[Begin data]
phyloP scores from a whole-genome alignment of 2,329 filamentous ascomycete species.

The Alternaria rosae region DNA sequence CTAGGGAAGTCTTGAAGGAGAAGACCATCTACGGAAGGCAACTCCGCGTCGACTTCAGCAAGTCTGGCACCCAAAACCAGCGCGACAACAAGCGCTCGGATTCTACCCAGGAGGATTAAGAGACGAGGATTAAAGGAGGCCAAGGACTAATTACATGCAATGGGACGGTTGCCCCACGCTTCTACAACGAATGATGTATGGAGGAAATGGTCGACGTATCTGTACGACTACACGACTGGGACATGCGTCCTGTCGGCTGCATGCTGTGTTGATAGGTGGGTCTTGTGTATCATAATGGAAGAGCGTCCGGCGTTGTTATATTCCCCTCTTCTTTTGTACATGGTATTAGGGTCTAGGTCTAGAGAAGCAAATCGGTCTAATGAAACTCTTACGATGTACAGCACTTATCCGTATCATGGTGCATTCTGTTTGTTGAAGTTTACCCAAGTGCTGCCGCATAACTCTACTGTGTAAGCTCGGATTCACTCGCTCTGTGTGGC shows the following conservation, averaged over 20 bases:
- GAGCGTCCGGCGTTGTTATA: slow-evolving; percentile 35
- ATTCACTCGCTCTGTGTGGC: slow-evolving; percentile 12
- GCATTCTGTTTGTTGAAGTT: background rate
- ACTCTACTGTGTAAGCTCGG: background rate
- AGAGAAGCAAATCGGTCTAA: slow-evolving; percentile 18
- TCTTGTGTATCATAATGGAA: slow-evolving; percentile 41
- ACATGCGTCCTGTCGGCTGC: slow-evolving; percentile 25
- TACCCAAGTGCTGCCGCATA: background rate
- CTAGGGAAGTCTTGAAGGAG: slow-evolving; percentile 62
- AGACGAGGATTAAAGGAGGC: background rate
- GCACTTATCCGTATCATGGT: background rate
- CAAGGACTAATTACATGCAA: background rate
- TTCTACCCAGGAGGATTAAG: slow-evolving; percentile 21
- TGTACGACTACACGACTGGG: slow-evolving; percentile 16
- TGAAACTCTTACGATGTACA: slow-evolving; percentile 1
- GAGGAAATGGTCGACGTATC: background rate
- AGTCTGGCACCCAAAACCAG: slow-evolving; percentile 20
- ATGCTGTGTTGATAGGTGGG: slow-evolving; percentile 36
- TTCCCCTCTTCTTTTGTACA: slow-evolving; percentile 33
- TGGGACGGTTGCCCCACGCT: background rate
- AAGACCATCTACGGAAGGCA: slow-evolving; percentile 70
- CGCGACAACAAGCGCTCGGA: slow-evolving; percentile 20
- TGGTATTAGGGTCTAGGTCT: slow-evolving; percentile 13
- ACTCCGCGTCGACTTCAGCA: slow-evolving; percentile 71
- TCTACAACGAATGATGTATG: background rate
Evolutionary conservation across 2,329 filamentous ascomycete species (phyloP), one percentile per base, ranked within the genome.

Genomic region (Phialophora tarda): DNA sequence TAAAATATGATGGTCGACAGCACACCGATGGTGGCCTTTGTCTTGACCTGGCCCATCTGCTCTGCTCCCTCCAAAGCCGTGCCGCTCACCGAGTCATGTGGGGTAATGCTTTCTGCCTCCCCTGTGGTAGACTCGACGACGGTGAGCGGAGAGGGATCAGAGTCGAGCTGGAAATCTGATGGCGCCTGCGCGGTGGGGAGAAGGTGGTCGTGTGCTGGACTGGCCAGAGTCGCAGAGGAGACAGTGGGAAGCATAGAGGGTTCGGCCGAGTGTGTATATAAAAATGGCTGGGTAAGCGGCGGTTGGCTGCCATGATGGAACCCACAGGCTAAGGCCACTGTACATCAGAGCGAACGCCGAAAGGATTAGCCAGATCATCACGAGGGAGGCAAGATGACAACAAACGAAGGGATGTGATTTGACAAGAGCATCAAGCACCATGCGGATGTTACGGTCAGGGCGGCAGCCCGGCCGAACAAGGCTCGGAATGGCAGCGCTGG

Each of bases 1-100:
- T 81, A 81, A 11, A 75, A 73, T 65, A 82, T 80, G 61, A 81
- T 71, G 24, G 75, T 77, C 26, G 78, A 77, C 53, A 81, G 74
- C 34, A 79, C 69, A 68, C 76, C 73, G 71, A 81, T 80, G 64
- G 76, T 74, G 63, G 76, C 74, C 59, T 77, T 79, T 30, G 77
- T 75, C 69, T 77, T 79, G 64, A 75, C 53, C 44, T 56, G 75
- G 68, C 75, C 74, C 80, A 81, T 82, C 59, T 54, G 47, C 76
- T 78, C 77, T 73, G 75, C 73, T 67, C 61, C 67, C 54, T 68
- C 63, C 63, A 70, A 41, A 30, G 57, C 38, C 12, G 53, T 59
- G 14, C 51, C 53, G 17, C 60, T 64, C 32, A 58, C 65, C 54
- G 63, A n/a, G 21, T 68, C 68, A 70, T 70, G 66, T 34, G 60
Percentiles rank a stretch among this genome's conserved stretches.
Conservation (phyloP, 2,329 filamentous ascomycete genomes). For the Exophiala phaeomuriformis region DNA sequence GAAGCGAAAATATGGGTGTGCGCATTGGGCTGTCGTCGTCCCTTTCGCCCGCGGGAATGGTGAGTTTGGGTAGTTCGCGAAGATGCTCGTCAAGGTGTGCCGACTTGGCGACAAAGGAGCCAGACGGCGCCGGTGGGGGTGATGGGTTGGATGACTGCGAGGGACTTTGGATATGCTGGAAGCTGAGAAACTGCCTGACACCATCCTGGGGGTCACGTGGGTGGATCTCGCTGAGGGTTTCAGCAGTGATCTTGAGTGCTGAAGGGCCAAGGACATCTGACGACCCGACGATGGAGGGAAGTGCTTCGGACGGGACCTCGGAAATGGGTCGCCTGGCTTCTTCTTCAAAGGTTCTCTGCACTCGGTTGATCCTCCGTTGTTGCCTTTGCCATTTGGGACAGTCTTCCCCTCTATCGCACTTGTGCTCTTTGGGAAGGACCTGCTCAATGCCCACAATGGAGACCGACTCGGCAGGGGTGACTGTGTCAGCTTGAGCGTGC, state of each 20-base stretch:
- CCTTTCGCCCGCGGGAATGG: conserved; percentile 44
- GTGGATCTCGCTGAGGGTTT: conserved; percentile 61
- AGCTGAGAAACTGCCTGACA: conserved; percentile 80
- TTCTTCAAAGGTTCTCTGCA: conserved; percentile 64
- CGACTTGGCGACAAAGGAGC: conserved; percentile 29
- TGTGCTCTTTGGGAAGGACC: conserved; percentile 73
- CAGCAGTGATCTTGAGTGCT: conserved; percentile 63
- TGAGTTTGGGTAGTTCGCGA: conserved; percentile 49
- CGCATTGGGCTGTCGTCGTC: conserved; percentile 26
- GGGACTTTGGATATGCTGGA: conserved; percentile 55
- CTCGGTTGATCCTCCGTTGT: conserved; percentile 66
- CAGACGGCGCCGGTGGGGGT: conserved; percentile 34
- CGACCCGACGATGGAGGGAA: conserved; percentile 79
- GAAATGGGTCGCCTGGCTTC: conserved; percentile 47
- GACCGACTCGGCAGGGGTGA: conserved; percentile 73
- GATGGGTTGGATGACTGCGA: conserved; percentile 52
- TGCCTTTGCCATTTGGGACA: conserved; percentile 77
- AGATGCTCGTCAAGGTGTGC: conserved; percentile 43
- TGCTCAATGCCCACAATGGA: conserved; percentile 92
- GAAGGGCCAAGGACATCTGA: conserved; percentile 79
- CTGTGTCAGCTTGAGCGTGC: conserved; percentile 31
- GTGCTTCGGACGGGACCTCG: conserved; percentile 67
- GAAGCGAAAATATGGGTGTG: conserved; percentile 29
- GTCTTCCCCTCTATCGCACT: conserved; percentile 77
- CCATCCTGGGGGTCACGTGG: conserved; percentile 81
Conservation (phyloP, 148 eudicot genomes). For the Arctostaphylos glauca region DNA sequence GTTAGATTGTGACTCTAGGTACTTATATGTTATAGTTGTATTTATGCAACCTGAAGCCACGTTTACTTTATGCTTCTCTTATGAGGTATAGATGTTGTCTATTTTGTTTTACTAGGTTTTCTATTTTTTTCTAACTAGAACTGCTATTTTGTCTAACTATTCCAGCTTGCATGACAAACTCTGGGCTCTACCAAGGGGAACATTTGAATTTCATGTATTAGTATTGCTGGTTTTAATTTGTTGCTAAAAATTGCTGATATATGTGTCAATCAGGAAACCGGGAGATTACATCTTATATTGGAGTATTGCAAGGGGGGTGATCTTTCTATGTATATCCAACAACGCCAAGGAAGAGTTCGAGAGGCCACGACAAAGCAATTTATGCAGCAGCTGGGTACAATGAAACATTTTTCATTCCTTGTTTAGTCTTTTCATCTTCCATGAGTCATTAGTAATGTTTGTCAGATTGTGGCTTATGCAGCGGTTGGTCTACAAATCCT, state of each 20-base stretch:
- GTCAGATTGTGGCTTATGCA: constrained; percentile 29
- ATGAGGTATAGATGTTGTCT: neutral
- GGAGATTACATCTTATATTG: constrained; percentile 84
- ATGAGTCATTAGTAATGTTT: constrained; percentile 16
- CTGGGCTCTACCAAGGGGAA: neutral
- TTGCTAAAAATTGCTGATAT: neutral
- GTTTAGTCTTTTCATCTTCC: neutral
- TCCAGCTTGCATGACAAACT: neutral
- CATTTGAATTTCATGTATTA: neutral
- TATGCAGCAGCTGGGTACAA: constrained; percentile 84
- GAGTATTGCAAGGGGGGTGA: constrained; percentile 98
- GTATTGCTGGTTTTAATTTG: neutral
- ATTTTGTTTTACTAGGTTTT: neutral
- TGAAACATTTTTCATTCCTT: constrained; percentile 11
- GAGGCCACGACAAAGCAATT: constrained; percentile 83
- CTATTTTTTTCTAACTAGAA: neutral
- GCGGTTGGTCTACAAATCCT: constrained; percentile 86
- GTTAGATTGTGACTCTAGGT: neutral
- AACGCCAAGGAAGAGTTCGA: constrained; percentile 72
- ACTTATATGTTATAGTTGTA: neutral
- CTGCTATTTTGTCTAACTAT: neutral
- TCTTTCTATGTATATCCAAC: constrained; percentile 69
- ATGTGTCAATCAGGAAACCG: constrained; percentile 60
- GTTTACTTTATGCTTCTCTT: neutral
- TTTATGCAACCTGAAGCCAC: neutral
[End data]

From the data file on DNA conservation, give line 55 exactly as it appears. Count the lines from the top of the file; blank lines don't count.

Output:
- CGACCCGACGATGGAGGGAA: conserved; percentile 79